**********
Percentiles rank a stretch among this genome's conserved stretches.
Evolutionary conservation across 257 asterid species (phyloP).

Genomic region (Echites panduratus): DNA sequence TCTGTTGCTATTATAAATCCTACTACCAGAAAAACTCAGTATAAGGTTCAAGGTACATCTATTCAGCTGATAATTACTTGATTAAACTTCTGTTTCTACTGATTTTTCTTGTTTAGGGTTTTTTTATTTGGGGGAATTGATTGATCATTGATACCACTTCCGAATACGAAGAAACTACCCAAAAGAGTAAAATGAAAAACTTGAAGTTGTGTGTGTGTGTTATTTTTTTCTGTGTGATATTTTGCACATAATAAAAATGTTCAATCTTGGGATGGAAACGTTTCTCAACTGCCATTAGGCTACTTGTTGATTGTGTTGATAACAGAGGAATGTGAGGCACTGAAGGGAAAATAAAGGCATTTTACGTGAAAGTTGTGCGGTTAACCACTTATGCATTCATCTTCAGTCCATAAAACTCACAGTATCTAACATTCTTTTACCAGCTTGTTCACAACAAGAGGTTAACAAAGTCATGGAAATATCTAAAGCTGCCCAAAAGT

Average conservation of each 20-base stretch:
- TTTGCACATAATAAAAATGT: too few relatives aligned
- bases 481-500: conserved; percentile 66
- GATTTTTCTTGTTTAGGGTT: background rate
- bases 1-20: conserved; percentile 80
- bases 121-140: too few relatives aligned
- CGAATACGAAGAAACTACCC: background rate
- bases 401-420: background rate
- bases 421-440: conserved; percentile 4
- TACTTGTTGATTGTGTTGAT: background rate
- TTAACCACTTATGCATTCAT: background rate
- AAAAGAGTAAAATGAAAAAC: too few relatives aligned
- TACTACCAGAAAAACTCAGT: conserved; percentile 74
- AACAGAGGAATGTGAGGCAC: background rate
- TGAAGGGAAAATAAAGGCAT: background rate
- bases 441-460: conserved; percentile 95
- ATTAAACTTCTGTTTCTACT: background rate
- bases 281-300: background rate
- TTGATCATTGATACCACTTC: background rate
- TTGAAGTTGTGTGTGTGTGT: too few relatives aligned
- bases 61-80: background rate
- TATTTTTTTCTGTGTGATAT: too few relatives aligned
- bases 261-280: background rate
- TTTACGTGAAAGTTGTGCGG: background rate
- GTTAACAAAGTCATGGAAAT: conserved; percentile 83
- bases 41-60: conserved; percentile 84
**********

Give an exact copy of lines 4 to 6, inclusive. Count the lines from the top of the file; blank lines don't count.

Average conservation of each 20-base stretch:
- TTTGCACATAATAAAAATGT: too few relatives aligned
- bases 481-500: conserved; percentile 66